Robert Capa is a well-known name when it comes to war photography but his career met with an unexpected end when he stepped on a land mine in an isolated field in Indochina. The legendary photographer breathed his last on May 25, 1954.
While he might have been incautious as a photographer, he was focused and dedicated as a photographer. . No matter how bad the situation was or the historical condition during his time , Robert Capa always participated in every event to capture it through his camera. He never got exhausted by his passion and worked relentlessly towards it. He lived a life full of risks but never put another individual’s life in danger. The charming virtues and flawed personality of Robert Capa made him quite an interesting figure. All his mannerisms and lifestyle were well-balanced and his love for any major city and discomfort in the country was evident.
His complete knowledge of war made him despise it to the core, because he witnessed mass destruction and loss of innocent lives with his own eyes and also through the camera lens. This made him find peace and solace at the most unexpected places. However, Capa had one problem- he proved to be the world’s worst driver and hence, never crossed farther than the Champs Elysees by himself. He had a jolly nature that made the old laugh and the young feel inspired. Despite all this, the man hid his suffering and loneliness all too well. His life ended tragically, but even as he died he held onto one thing he truly loved- his camera. All that this legend left behind apart from his material belongings were some of the greatest photographs of modern history and a bereaved world grieving for the loss of a renowned photographer.
Robert Capa grew up to have an enchanting personality with due credit to his historical background that is quite gripping and interesting. He was born as Andrei Friedman in Budapest in 1913.. At the age of 18, he left home to seek a job as a dark room apprentice with a Berlin picture agency. Some exclusive pictures of Leon Trotsky captured by Friedman were his first shot to success and fame.
As Hitler took over, rFriedman left for Paris and met his Polish fiance, Gerda Taro. The struggles of the two at establishing themselves in freelance journalism had been captured in an article in the magazine ‘The Man Who Invented Himself’ by John Hersey. Andrei along with his fiance formed an association having an imaginary third person called Robert Capa. The two portrayed this man as a rich and famous photographer who was visiting France at that time. While Friedman took pictures and Gerda sold them, all the credit was given to this imaginary Robert Capa, so that the couple could charge a high sum of money for their photographs which they sold to various newspapers and magazines.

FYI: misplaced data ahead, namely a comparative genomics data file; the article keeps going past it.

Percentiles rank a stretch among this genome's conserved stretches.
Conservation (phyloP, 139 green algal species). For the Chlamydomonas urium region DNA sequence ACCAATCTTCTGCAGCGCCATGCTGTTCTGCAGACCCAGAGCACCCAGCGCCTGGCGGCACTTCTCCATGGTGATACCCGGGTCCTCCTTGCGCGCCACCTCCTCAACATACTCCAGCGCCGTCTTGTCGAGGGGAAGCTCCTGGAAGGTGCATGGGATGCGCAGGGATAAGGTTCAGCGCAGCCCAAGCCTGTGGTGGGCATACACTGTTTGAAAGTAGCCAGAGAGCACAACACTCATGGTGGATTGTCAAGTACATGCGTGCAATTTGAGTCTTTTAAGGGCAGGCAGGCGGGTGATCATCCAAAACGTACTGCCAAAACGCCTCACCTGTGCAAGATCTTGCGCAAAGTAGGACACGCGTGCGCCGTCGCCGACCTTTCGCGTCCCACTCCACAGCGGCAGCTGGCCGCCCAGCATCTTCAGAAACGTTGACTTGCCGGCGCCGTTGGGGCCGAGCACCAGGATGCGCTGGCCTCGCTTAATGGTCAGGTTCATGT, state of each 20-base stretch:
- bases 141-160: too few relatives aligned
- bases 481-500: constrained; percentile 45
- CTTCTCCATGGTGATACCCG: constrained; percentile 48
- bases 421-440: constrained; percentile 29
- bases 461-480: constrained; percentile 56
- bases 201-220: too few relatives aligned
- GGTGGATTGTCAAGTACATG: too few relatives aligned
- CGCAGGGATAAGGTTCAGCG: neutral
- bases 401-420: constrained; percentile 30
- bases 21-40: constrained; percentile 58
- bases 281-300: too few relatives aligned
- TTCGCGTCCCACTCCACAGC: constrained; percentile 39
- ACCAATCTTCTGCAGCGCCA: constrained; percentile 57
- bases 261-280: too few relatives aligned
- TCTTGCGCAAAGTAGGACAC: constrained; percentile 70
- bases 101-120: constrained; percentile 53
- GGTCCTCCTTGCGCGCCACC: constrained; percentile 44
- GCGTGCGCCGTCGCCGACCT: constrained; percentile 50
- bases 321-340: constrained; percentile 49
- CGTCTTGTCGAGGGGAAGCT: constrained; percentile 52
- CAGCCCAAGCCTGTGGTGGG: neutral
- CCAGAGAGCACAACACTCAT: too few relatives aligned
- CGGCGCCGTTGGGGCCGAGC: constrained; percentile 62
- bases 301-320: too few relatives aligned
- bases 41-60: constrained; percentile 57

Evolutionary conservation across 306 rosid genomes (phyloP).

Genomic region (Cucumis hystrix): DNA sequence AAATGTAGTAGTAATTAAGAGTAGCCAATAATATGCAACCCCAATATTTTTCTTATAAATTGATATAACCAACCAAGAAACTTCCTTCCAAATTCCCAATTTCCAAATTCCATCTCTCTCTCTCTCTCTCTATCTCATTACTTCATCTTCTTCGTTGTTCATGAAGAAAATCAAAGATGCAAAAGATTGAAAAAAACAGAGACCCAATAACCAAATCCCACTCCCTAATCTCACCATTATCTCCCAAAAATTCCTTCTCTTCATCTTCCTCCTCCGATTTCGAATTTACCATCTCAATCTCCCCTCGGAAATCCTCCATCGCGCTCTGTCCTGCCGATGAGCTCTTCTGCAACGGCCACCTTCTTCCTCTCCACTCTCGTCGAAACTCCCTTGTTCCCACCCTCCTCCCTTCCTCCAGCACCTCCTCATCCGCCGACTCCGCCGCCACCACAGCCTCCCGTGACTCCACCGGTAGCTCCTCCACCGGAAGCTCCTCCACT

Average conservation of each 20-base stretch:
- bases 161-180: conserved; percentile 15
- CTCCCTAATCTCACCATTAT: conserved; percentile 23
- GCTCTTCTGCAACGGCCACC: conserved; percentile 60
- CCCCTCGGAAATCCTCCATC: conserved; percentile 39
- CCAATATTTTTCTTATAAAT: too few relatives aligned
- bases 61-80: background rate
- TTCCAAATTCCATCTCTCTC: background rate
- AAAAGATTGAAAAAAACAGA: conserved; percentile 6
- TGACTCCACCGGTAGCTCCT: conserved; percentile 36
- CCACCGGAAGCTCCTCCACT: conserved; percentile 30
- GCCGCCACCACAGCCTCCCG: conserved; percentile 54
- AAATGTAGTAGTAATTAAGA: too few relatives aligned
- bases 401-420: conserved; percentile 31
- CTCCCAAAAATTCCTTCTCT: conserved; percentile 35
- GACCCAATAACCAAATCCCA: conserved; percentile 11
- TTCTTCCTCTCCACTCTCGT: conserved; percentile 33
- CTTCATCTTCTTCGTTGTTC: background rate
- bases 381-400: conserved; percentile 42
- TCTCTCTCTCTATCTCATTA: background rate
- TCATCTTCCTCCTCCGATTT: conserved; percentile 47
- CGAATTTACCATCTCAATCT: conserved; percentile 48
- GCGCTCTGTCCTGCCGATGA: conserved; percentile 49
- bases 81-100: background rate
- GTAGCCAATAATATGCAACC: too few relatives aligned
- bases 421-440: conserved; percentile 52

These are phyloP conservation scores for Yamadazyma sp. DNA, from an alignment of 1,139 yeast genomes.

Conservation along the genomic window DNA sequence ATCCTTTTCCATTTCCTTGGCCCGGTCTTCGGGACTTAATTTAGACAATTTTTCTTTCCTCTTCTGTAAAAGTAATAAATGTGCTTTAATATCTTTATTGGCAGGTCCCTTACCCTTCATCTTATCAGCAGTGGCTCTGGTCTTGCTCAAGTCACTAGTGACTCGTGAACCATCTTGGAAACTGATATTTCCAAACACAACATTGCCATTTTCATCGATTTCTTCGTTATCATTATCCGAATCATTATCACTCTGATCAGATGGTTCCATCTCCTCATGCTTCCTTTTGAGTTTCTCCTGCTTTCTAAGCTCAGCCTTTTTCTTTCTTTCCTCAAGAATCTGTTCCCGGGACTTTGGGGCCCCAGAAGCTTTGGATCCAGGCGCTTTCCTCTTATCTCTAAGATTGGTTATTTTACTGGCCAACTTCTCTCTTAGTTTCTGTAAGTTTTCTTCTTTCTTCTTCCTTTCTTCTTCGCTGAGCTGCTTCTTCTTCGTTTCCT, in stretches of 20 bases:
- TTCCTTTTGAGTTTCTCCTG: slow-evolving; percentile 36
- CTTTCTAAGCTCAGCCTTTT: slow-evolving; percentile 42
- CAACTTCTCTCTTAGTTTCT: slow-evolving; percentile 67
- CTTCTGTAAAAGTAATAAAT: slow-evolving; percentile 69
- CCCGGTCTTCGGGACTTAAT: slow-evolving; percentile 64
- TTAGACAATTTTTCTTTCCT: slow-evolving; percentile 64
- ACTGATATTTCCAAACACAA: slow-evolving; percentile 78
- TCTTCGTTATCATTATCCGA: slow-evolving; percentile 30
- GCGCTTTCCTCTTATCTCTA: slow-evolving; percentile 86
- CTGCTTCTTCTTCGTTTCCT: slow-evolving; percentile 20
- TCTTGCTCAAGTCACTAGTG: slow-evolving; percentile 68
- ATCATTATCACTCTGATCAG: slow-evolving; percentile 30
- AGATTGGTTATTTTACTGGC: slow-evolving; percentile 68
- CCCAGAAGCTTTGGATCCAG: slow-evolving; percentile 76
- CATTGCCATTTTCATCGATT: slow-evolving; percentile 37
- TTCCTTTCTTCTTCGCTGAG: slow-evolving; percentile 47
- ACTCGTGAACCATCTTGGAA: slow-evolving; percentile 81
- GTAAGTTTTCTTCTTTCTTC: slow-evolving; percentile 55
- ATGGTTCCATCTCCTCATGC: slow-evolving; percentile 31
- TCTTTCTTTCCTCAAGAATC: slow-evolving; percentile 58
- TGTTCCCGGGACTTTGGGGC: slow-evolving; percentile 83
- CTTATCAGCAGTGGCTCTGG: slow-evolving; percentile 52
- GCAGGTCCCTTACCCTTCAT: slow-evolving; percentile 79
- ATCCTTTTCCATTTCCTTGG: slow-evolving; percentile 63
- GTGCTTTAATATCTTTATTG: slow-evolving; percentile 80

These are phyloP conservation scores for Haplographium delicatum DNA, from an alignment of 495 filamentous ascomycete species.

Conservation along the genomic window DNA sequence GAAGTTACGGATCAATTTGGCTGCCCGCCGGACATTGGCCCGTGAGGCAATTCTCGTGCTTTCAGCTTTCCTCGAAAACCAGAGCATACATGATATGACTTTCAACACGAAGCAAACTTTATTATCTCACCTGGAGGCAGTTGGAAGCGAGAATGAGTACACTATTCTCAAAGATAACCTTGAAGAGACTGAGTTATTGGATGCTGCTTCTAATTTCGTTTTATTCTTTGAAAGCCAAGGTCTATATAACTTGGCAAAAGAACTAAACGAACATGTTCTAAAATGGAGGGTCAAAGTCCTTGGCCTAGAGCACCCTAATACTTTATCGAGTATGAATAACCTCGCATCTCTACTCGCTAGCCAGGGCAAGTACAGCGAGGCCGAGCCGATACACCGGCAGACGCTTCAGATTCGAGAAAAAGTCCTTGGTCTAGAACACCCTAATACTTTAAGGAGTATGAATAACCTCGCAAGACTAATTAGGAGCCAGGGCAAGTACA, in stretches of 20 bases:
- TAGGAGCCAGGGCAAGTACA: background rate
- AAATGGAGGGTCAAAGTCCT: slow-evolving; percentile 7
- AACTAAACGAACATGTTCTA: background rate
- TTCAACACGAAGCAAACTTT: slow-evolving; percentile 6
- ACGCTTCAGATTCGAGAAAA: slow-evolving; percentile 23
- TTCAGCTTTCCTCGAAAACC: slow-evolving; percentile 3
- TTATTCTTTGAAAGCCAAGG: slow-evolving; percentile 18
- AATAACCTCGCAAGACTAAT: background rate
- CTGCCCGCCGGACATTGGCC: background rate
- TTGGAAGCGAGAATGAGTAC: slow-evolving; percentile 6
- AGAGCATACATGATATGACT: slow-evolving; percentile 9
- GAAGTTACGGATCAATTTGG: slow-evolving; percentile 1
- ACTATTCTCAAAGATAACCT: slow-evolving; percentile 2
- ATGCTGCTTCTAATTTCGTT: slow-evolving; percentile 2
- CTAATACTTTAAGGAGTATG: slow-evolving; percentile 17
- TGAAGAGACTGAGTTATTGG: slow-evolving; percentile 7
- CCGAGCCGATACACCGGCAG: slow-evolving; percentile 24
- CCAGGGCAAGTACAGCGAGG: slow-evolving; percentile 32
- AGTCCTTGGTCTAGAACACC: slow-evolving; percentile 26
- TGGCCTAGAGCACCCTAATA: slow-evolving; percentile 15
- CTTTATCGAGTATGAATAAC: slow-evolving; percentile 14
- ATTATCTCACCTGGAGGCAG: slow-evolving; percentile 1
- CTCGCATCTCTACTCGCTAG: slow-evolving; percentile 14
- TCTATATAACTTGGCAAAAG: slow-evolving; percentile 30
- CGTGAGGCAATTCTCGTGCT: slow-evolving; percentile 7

Vue editor, Lucien Vogel soon found out about this arrangement, but it hardly mattered. Both Capa and Gerda were sent to Spain on work. It is here that Capa captured a Spanish soldier dying, a remarkable picture that made him a star overnight. Soon after Gerda died on the battlefield and to get over her sad demise, Capa left for China to cover the battle of Taierchwang. Following this, he also captured many memorable moments of the Spanish war right up to its end in 1939. During World War II, he was in America even though he was technically from the enemy side. However, he got an opportunity to join the invasion convoy to North Africa in 1942.
He was a part of the paratroopers that participated in the cold grim winter campaign of 1943-44. This war photographer had his break, when he landed on Omaha Beach on June 6, 1944, where he captured 4 films containing footage of the ongoing war. These were considered to be some of the most famous films in history, but unfortunately eleven frames were destroyed in Life’s London darkroom. Whatever remained was published by Life and Capa was successful in maintaining his image as the best war photographer.
Capa witnessed the end of war and even captured the death of one of the last American soldiers. While he had enough with all the gruesome violence, he could not give up the golden opportunity to cover the birth of Israel in 1949, along with Irwin Shaw. During this period, Robert Capa had also contributed to the birth of an international cooperative agency of freelance photographers known as Magnum Photos along with a couple of his associates like David Seymour, William Vandivert and others.
With Magnum Photos, Capa ventured out into the world as a businessman selling the art made by the cooperative. He even tried his hand at writing, combined with photography and created pieces like “Death in the Making” which was based on the Spanish Civil war, “Waterloo Bridge” on the London Blitz and two other books. Capa became well known for his famous line entrenched with deep meaning and loathe for war- “To me, war is like an aging actress- more and more dangerous and less and less photogenic”.
A Magnum exhibition brought the photographer to Japan. Life informed him that they needed someone at the Indochina front to cover the ongoing war. Capa volunteered to do the job but it cost him his life. On 25th May, as he was capturing the war with his camera he stepped on a landmine and lost his life. His body was found still holding onto the camera, his most prized possession.
Friends, family and admirers of Capa’s work, met at the Old Quaker meeting house at Purchase for his funeral. The Overseas Press Club even established an award “for superlative photography requiring exceptional courage and enterprise abroad” to pay homage to Robert Capa’s memory.